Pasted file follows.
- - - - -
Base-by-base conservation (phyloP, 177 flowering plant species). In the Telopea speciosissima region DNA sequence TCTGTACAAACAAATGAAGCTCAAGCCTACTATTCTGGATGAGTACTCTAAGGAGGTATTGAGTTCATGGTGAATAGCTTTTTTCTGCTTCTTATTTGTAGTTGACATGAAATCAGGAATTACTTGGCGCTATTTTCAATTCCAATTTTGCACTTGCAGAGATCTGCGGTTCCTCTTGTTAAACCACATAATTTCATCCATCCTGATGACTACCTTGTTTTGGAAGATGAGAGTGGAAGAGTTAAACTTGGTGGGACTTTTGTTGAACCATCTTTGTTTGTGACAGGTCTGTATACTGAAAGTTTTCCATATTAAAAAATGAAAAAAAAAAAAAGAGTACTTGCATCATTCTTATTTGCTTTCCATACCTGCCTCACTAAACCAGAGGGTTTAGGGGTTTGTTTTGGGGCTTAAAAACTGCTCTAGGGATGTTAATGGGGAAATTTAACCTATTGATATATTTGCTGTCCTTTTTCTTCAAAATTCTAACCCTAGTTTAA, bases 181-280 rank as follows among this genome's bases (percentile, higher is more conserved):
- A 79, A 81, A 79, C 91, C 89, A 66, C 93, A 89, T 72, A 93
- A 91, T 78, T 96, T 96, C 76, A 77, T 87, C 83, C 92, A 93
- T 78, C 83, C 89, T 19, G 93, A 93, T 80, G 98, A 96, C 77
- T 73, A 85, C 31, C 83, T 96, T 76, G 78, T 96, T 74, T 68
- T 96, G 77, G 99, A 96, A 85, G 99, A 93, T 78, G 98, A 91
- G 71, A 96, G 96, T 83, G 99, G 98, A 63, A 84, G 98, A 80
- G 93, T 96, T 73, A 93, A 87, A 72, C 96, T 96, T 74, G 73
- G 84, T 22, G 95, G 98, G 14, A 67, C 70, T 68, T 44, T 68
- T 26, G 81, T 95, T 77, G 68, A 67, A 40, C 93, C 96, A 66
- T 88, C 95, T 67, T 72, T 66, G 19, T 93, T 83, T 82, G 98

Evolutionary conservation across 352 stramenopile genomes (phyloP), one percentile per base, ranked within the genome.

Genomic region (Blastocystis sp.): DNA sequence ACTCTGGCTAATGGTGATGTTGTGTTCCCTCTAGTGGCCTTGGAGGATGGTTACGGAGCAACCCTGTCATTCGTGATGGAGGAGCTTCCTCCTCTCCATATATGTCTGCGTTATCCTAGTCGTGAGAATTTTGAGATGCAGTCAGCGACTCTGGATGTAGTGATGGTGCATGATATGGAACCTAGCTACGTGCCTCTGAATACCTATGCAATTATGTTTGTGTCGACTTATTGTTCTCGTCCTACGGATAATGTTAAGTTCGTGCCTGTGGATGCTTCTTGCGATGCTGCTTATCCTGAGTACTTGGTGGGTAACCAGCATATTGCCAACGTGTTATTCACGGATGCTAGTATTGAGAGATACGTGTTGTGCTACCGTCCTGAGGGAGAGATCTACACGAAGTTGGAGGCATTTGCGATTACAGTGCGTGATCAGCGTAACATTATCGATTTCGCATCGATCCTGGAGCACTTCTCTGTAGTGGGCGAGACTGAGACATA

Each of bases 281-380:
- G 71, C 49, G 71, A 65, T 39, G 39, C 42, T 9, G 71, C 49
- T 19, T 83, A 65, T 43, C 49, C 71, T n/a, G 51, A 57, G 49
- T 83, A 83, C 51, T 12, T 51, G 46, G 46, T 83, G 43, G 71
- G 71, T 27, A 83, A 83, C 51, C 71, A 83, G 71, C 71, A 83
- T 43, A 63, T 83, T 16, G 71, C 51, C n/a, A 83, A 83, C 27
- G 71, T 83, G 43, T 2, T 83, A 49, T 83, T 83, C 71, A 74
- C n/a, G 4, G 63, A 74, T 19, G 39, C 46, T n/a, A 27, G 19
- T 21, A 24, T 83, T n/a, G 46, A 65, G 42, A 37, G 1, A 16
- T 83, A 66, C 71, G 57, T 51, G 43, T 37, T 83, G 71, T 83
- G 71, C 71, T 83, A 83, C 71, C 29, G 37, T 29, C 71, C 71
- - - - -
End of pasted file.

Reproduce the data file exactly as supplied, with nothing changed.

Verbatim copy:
Base-by-base conservation (phyloP, 177 flowering plant species). In the Telopea speciosissima region DNA sequence TCTGTACAAACAAATGAAGCTCAAGCCTACTATTCTGGATGAGTACTCTAAGGAGGTATTGAGTTCATGGTGAATAGCTTTTTTCTGCTTCTTATTTGTAGTTGACATGAAATCAGGAATTACTTGGCGCTATTTTCAATTCCAATTTTGCACTTGCAGAGATCTGCGGTTCCTCTTGTTAAACCACATAATTTCATCCATCCTGATGACTACCTTGTTTTGGAAGATGAGAGTGGAAGAGTTAAACTTGGTGGGACTTTTGTTGAACCATCTTTGTTTGTGACAGGTCTGTATACTGAAAGTTTTCCATATTAAAAAATGAAAAAAAAAAAAAGAGTACTTGCATCATTCTTATTTGCTTTCCATACCTGCCTCACTAAACCAGAGGGTTTAGGGGTTTGTTTTGGGGCTTAAAAACTGCTCTAGGGATGTTAATGGGGAAATTTAACCTATTGATATATTTGCTGTCCTTTTTCTTCAAAATTCTAACCCTAGTTTAA, bases 181-280 rank as follows among this genome's bases (percentile, higher is more conserved):
- A 79, A 81, A 79, C 91, C 89, A 66, C 93, A 89, T 72, A 93
- A 91, T 78, T 96, T 96, C 76, A 77, T 87, C 83, C 92, A 93
- T 78, C 83, C 89, T 19, G 93, A 93, T 80, G 98, A 96, C 77
- T 73, A 85, C 31, C 83, T 96, T 76, G 78, T 96, T 74, T 68
- T 96, G 77, G 99, A 96, A 85, G 99, A 93, T 78, G 98, A 91
- G 71, A 96, G 96, T 83, G 99, G 98, A 63, A 84, G 98, A 80
- G 93, T 96, T 73, A 93, A 87, A 72, C 96, T 96, T 74, G 73
- G 84, T 22, G 95, G 98, G 14, A 67, C 70, T 68, T 44, T 68
- T 26, G 81, T 95, T 77, G 68, A 67, A 40, C 93, C 96, A 66
- T 88, C 95, T 67, T 72, T 66, G 19, T 93, T 83, T 82, G 98

Evolutionary conservation across 352 stramenopile genomes (phyloP), one percentile per base, ranked within the genome.

Genomic region (Blastocystis sp.): DNA sequence ACTCTGGCTAATGGTGATGTTGTGTTCCCTCTAGTGGCCTTGGAGGATGGTTACGGAGCAACCCTGTCATTCGTGATGGAGGAGCTTCCTCCTCTCCATATATGTCTGCGTTATCCTAGTCGTGAGAATTTTGAGATGCAGTCAGCGACTCTGGATGTAGTGATGGTGCATGATATGGAACCTAGCTACGTGCCTCTGAATACCTATGCAATTATGTTTGTGTCGACTTATTGTTCTCGTCCTACGGATAATGTTAAGTTCGTGCCTGTGGATGCTTCTTGCGATGCTGCTTATCCTGAGTACTTGGTGGGTAACCAGCATATTGCCAACGTGTTATTCACGGATGCTAGTATTGAGAGATACGTGTTGTGCTACCGTCCTGAGGGAGAGATCTACACGAAGTTGGAGGCATTTGCGATTACAGTGCGTGATCAGCGTAACATTATCGATTTCGCATCGATCCTGGAGCACTTCTCTGTAGTGGGCGAGACTGAGACATA

Each of bases 281-380:
- G 71, C 49, G 71, A 65, T 39, G 39, C 42, T 9, G 71, C 49
- T 19, T 83, A 65, T 43, C 49, C 71, T n/a, G 51, A 57, G 49
- T 83, A 83, C 51, T 12, T 51, G 46, G 46, T 83, G 43, G 71
- G 71, T 27, A 83, A 83, C 51, C 71, A 83, G 71, C 71, A 83
- T 43, A 63, T 83, T 16, G 71, C 51, C n/a, A 83, A 83, C 27
- G 71, T 83, G 43, T 2, T 83, A 49, T 83, T 83, C 71, A 74
- C n/a, G 4, G 63, A 74, T 19, G 39, C 46, T n/a, A 27, G 19
- T 21, A 24, T 83, T n/a, G 46, A 65, G 42, A 37, G 1, A 16
- T 83, A 66, C 71, G 57, T 51, G 43, T 37, T 83, G 71, T 83
- G 71, C 71, T 83, A 83, C 71, C 29, G 37, T 29, C 71, C 71